While there’s never a comfort in moving on from a franchise quarterback, the Pittsburgh Steelers—and perhaps more so their fans—are optimistic about the directions in which they can take the offense in the aftermath of Ben Roethlisberger’s retirement.
As good as he was, for as long as he played, the Steelers were somewhat limited in what they would run on offense with Roethlisberger under center—or rather, out of the shotgun. New offensive coordinator Matt Canada introduced or accentuated certain concepts, but it was far from his complete vision.
With a new quarterback under center and new weapons, including second-round pick George Pickens, everybody seems to think that we will see the group look different this year. That includes Pickens himself, who talked to Missi Matthews for the team’s website about a number of topics, including the offense amidst the transition from Roethlisberger to the next era.
“I think it’s making it into like a modern type of offense, a modern type of game style”, he told Matthews, “with the new quarterbacks coming in such as Kenny [Pickett], you’ve got [Mitch] Trubisky, you got a few other guys, too. Ben brought, I wouldn’t say an old-school, but a different style of play to the Steelers”.
Pickens was obviously not here to play with Roethlisberger, but like everybody else, he’s had a television. He’s surely watched Steelers games. And he’s obviously talked to the coaches, including head coach Mike Tomlin and Canada, who will have explained to him their intentions.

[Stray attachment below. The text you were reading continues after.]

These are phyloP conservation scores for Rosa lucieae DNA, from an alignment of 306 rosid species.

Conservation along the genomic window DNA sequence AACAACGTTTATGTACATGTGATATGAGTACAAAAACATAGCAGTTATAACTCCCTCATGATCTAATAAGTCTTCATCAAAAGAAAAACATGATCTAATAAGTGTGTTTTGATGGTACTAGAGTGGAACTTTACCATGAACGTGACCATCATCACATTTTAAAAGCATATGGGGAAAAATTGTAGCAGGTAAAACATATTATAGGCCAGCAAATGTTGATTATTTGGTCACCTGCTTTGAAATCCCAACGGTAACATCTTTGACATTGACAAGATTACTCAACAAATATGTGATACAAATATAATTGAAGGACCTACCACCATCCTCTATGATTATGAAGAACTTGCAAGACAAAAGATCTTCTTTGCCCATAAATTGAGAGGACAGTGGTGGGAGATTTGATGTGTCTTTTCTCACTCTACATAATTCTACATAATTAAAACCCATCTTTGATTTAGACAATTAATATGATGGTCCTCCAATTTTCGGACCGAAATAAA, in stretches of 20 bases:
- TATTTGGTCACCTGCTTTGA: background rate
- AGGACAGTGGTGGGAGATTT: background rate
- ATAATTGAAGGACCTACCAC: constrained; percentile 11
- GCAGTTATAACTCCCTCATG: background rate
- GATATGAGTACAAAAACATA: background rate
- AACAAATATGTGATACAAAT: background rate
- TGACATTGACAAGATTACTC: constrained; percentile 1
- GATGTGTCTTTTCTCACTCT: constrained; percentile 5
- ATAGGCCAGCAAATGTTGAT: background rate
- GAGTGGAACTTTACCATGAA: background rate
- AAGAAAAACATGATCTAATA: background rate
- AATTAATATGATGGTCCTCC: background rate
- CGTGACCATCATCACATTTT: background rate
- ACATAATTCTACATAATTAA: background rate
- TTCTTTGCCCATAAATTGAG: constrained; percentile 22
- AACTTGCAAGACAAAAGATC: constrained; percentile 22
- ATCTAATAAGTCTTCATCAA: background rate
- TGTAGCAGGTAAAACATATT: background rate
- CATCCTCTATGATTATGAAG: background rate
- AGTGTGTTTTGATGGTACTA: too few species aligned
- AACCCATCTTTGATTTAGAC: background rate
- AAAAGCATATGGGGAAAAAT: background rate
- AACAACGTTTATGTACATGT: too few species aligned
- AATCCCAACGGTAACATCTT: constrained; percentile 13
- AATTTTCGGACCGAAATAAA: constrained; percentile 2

“That was different type of play style, but now I feel like it’s an RPO, play-action pass” style of offense, he said of what he expects to see on the field when he is lining up with Diontae Johnson, Chase Claypool, and company. “Everything’s gonna be a lot faster, for sure”.
Pickens and fellow rookie wide receiver Calvin Austin III will help them pick up that pace, as both players timed fast, and will add a greater level of explosiveness to the offense. The former is, of course, coming back from a torn ACL, so his top speed in September should be even better than what he timed at his Pro Day recently, which he said was the first time since the injury that he ran without a brace.
The ‘Canada offense’, though, remains a projection until we actually see it. No matter how he may have been limited last season with the cards he was dealt, his offense did not perform well in 2021, and that ultimately reflects on him. A good offensive coordinator figures out how to work with what he’s got.
This offseason, the Steelers have tried to get what works with Canada’s offense, so we should hopefully get a better sense of exactly what this is all supposed to look like. And if it actually works on the field as well as on paper.